Digital hybrid systems address the widest range of applications and most common run lengths in the market. It’s true that attempts at this concept have occurred over the last several years, but were held back by digital, particularly inkjet, still needing to mature and gain market acceptance. Today digital inkjet print has matured, with reliability, good digital white inks, and inter-compatible UV inkjet and UV flexo inks being available. Digital hybrid is certainly the next logical step, and will trend in a big way during 2015. The benefits are so huge we believe it will continue to do so with announcements continuing from all the major players. The digital systems designed truly as hybrid will become the most hotly tipped platforms of converting lines of the future.
Smithers Pira’s The Future of Digital Printing for Packaging to 2018 report examines the key drivers for label demand and looks at how new innovations in the printing technology are opening up new sectors and the digital printed applications rapidly gaining ground.
The world market for digital packaging and labeling is forecasted to be valued at 8.02 billion USD in 2014, as per reportbuyer.com, but the real growth is forecast over the next five years.
Digital printing is now well established in label production, where security printing and variable data printings applications are forecasted to reach over 28 percent in 2018, as per the Smithers Pira report. Moreover, digital printing technologies also allow for print on-demand which has become critical in the context of the current economic downturn. As per the current scenario, print-on-demand is in demand. Many survey respondents flagged the growing trend of inkjet technology for short-run, on-demand work, and personalization of labels which is being facilitated by advances in digital printing technology.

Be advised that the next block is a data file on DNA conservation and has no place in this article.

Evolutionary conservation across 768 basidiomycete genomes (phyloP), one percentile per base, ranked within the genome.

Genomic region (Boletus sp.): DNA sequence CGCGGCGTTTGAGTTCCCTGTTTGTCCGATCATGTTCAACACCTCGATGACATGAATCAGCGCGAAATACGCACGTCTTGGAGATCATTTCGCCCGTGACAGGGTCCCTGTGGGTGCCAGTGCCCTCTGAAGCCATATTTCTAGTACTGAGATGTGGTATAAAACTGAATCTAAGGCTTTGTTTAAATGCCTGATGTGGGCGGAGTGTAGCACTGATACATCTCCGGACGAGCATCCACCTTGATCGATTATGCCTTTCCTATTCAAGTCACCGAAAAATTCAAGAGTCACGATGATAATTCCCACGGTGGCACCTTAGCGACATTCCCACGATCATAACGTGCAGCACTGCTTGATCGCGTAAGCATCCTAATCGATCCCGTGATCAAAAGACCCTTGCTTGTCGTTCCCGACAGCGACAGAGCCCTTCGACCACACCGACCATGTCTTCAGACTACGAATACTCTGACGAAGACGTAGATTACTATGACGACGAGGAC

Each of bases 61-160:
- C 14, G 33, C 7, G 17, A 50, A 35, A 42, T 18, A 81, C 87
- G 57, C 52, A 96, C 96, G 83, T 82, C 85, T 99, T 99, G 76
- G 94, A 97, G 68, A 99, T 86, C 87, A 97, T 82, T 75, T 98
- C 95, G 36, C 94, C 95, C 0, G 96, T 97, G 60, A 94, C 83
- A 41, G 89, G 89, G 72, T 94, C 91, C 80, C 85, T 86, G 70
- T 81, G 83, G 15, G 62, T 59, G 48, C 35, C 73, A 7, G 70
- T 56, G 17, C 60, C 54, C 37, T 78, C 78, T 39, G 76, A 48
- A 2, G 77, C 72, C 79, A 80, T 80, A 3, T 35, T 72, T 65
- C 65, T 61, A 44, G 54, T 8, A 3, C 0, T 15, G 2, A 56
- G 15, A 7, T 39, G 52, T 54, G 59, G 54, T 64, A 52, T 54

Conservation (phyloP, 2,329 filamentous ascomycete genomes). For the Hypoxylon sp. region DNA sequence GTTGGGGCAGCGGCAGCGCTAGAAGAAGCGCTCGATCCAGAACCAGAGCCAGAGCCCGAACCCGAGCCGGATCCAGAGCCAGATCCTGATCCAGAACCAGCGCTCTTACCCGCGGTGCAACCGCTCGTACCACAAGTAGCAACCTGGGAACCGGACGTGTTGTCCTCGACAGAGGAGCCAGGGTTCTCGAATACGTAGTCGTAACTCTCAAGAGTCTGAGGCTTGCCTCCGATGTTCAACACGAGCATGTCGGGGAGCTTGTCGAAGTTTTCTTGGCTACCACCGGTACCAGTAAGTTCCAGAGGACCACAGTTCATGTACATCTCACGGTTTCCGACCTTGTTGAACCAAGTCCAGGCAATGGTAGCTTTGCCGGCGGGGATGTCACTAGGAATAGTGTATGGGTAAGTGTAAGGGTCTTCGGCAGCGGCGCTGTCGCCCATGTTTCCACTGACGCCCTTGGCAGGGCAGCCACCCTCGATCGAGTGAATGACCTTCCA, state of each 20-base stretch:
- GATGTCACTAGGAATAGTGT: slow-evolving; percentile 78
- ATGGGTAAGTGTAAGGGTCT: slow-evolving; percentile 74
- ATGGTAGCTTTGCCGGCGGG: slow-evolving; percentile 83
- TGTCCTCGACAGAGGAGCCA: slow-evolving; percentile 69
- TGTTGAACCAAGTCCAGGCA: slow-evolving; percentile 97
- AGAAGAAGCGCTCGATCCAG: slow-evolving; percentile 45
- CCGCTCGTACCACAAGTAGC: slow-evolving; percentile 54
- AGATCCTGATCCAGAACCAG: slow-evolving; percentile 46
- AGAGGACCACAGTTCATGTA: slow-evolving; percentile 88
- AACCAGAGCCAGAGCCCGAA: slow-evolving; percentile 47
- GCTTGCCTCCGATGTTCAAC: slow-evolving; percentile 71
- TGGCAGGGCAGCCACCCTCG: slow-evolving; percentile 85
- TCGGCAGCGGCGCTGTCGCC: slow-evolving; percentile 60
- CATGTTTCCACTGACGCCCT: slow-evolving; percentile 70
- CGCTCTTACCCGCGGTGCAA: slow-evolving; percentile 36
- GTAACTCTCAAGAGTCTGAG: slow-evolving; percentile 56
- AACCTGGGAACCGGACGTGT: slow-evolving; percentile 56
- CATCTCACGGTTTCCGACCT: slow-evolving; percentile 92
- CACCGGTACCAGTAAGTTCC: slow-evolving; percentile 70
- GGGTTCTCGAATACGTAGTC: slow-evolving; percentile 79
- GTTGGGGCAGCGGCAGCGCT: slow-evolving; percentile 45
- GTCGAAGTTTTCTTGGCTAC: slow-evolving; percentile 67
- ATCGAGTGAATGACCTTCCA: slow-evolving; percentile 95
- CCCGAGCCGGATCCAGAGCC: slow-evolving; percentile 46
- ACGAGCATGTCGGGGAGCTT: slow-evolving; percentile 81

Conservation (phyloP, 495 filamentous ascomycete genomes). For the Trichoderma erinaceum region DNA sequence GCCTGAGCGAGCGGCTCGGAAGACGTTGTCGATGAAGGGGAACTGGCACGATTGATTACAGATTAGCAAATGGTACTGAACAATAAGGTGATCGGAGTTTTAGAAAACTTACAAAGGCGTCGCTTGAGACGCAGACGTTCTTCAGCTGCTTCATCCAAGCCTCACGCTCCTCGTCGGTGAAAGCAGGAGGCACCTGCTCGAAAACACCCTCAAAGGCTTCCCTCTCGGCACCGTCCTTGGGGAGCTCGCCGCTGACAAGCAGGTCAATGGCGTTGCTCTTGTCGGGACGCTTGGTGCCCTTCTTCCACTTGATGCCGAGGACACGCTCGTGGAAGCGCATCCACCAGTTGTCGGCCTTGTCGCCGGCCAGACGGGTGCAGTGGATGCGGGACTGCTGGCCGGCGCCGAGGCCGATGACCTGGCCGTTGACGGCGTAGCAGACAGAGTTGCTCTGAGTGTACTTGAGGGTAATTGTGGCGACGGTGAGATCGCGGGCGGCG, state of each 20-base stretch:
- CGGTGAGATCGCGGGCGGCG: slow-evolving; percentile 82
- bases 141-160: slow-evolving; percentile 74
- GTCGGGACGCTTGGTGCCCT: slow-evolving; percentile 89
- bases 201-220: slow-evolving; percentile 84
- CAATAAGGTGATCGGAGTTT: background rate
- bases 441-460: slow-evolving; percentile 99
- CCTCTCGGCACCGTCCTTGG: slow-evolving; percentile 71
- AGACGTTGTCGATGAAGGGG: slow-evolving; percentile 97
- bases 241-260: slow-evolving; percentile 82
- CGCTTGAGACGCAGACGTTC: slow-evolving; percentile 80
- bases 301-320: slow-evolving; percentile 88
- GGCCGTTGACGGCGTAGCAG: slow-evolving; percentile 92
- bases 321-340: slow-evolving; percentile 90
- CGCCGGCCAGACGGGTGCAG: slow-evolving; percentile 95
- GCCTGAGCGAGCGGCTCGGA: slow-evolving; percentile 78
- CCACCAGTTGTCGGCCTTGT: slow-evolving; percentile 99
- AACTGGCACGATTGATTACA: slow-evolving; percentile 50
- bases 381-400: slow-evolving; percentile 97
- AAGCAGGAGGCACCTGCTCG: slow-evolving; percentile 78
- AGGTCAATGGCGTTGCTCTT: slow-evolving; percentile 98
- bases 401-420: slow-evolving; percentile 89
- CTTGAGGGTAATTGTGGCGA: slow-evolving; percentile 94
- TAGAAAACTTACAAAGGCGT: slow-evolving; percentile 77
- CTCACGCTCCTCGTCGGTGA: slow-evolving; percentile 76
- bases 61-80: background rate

High volume printing will decrease over time as more prints are produced on demand. Carton production is also fast moving into digital and so is flexible packaging and you will see all of this change the way we look at print in 2015.
High-speed printing and sustainability open up new possibilities for wide format digital printing and are new fields constantly being explored by printer and ink manufacturers. High-speed printing definitely increases productivity and therefore is more cost effective. Inkjet printing was selected as the method for creating the pattern because of its versatility. Food grade inks for inkjet will suddenly open up a huge market for digitally printed packaging and this is one space we need to watch out for.
Inkjet will surely eat away market share from the traditional printing processes including flexo.
On a personal note, a lot of customers in India feel that my relocation to the UAE will impact my attention into the Indian market. But quite the opposite , with the markets in India riding on a wave of confidence with the new government. Vinsak’s focus in 2015 will be on the Indian business while we continue to grow geographically across the globe.
We are all waiting for 2015. Bring it on and we are sure it will be fun, and let us all ‘digitally stick together’.
Usually when I need to explain to my friends and family what I do for living I choose to do it using a wine bottle and label as an example. If 2014 was a wine I would define it as an excellent year, with the time spent perfecting our preparation methods (R&D) and the right aging (huge install base) delivering a very good wine.
In my opinion it was a year of digital technology consolidation, not only among label converters but especially among brands.